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November 26, 2003

Why Progressives Win From Drug Bill

Emma joins in disputing the idea that the Medicare bill is anything good for progressives, citing the popular E.J. Dionne essay a lot of folks are linking to. She sees the loss on the bill as being "about kicking the prone body of the Democrats in the head."

Folks are making a mistake when they equate losing a fight-- which the Dems inevitably will at the moment given their lack of majorities in Congress-- with getting rolled.

As I've argued, I actually think passage of the bill is good for progressives, both on policy and politics.

In fact, Democrats may have gotten the best of all worlds, registering their opposition to a bad bill while being in position to gain politically and on policy from its passage.

On policy, we now have the principle that drugs should be covered just like every other kind of health care under Medicare. Now, the question is how generous the benefit should be, which is a winning terrain for progressives. It's a lot easier to expand coverage in an existing program than create a whole new entitlement-- a fact that conservatives generally recognize and which is making most of the rightwing apoplectic as they see Bush and the GOP push through this plan for short-term political gain. As for the "privatization" aspects, I just don't think a few pilot projects and such are as threatening as most critics make out.

And the very cost of the drugs will put pressure on Congress to actually pass drug cost controls as a deficit fighting measure. Emphasize the last point-- without the drug bill, cost controls on drug manufacturers was just "anti-business regulation." With $400 billion in government spending at stake, suddenly drug price controls is a way to cut government spending, another good terrain for progressives to advocate against drug company profits.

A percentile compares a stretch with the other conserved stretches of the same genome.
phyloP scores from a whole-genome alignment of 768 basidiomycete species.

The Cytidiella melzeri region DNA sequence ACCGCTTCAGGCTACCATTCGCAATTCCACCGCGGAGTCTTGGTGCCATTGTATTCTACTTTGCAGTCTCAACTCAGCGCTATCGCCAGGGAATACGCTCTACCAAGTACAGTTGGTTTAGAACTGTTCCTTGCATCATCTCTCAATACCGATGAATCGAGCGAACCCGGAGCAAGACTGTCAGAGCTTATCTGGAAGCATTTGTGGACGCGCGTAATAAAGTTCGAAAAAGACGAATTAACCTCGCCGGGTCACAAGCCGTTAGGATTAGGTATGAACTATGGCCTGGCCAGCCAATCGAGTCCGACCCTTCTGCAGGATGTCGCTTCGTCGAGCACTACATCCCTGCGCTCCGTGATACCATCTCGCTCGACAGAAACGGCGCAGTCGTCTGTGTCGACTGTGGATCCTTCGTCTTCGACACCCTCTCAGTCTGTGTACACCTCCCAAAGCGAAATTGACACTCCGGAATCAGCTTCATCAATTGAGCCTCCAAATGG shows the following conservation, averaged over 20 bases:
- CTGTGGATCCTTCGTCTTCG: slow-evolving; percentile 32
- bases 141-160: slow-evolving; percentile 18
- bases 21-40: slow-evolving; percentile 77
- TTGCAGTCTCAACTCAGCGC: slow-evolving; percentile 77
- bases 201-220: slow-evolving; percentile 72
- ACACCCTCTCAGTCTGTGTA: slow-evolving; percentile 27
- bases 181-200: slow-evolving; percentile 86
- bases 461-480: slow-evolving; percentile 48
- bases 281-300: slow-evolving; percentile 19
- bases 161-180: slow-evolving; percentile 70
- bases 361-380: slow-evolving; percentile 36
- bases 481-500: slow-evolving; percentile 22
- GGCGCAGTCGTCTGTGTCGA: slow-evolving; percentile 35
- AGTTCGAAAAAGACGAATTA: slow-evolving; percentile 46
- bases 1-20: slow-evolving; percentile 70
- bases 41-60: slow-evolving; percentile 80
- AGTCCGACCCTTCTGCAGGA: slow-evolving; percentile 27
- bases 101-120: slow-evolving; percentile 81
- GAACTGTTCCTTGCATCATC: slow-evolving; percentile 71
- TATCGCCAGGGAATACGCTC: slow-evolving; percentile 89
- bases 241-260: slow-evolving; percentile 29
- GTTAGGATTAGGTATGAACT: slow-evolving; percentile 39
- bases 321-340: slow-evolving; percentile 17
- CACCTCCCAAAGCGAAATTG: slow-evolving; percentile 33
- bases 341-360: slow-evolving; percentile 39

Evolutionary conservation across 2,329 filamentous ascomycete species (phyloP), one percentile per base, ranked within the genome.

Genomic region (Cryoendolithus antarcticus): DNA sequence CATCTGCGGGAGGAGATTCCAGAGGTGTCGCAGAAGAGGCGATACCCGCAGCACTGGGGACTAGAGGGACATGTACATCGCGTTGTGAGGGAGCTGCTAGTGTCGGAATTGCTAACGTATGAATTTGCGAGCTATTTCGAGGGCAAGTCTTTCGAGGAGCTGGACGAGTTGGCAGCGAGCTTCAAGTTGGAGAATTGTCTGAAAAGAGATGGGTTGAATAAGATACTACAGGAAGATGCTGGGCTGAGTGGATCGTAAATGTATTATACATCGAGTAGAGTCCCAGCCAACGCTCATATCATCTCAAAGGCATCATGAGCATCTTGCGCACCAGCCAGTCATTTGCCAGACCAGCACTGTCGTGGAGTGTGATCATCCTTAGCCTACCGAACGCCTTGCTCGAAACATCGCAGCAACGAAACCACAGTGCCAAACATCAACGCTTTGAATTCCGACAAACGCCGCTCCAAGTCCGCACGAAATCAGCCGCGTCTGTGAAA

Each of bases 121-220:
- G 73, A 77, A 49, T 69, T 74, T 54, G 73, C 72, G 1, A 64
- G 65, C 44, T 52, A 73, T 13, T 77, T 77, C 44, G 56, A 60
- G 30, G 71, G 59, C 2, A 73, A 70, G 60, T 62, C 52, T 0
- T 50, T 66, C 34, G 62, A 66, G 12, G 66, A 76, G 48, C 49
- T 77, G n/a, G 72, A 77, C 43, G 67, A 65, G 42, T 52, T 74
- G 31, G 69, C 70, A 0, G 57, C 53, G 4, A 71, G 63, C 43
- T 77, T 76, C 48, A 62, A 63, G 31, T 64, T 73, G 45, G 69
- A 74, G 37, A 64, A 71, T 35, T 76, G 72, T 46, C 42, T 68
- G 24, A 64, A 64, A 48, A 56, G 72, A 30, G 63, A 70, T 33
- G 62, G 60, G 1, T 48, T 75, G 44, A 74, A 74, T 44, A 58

As for the politics, passing a shitty bill is worse for the GOP than if the Dems had defeated it. If the Dems had defeated it, Bush could have said, "Well, I tried to fulfill my promise to give seniors a drug benefit, but the obstructionist Dems stopped me." Now, Bush has full responsibility for the details of the bill and seniors won't be happy. They'll recognize that the trillions of dollars in tax cuts meant they only had this pathetic benefit available.

Here you have a benefit directed for seniors and a large chunk of them in polls say they don't like the bill. When a large number of the beneficiaries don't like the bill, can you imagine how that will translate to the rest of the population who knows they are being screwed to subsidize drug company profits?

Between agribusiness pork barrel, the attempted energy bill, military boondoggles, and this drug company bonanza, the Dems now have a devastating theme of GOP corporate corruption and fiscal irresponsibility. Even as the benefits of their programs for average taxpayers, farmers and seniors are minimal, they have dished out trillions of dollars to their corporate allies-- busting the budget and driving debt for our children through the proverbial roof.

This bill is a win for the GOP? With rightwing conservatives and progressive health groups united (if for differing reasons) in condemning it? With the AARP on the run from its own members, with the organization feeling pressure to help "fix" the bill in the coming year-- no doubt in support of Democratic criticisms of its limitations?

A defeat would have been passage without progressive criticisms registering with the public. But on that score, we did well and the Democratic message seems to have registered strongly with the public-- see this analysis by LiberalOasis.

So be of good cheer this Thanksgiving!

Update: Emma responds again with her "grim and hopeless" view of the downside of the bill.

Posted by Nathan at November 26, 2003 12:16 PM